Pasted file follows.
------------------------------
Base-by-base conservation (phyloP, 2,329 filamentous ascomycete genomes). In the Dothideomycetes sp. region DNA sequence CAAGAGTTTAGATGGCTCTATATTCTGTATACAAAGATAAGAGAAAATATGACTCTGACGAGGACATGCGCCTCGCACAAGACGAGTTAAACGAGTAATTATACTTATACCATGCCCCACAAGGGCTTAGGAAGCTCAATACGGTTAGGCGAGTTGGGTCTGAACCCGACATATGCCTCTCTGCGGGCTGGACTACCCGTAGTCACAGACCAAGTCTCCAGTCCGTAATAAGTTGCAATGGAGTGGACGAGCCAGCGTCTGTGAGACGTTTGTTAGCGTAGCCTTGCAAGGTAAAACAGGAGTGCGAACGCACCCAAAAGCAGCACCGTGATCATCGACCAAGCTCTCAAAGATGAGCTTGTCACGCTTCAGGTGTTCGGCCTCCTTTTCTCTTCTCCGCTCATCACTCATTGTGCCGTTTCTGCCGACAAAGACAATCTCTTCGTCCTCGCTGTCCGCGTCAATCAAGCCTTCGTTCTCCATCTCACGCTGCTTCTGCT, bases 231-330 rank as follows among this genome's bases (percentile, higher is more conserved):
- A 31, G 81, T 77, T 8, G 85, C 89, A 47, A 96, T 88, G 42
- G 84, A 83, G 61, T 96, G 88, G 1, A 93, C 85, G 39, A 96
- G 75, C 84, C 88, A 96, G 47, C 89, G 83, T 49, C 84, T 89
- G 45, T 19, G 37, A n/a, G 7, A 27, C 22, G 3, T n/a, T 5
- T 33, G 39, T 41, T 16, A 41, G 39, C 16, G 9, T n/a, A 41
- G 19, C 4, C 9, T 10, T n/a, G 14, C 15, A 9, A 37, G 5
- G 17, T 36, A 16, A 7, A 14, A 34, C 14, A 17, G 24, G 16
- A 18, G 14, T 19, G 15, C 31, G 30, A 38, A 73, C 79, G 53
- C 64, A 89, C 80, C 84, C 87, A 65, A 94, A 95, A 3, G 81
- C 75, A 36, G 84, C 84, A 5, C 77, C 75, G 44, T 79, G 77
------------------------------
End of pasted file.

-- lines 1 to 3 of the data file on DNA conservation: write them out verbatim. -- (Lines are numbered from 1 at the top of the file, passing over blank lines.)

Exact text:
Base-by-base conservation (phyloP, 2,329 filamentous ascomycete genomes). In the Dothideomycetes sp. region DNA sequence CAAGAGTTTAGATGGCTCTATATTCTGTATACAAAGATAAGAGAAAATATGACTCTGACGAGGACATGCGCCTCGCACAAGACGAGTTAAACGAGTAATTATACTTATACCATGCCCCACAAGGGCTTAGGAAGCTCAATACGGTTAGGCGAGTTGGGTCTGAACCCGACATATGCCTCTCTGCGGGCTGGACTACCCGTAGTCACAGACCAAGTCTCCAGTCCGTAATAAGTTGCAATGGAGTGGACGAGCCAGCGTCTGTGAGACGTTTGTTAGCGTAGCCTTGCAAGGTAAAACAGGAGTGCGAACGCACCCAAAAGCAGCACCGTGATCATCGACCAAGCTCTCAAAGATGAGCTTGTCACGCTTCAGGTGTTCGGCCTCCTTTTCTCTTCTCCGCTCATCACTCATTGTGCCGTTTCTGCCGACAAAGACAATCTCTTCGTCCTCGCTGTCCGCGTCAATCAAGCCTTCGTTCTCCATCTCACGCTGCTTCTGCT, bases 231-330 rank as follows among this genome's bases (percentile, higher is more conserved):
- A 31, G 81, T 77, T 8, G 85, C 89, A 47, A 96, T 88, G 42
- G 84, A 83, G 61, T 96, G 88, G 1, A 93, C 85, G 39, A 96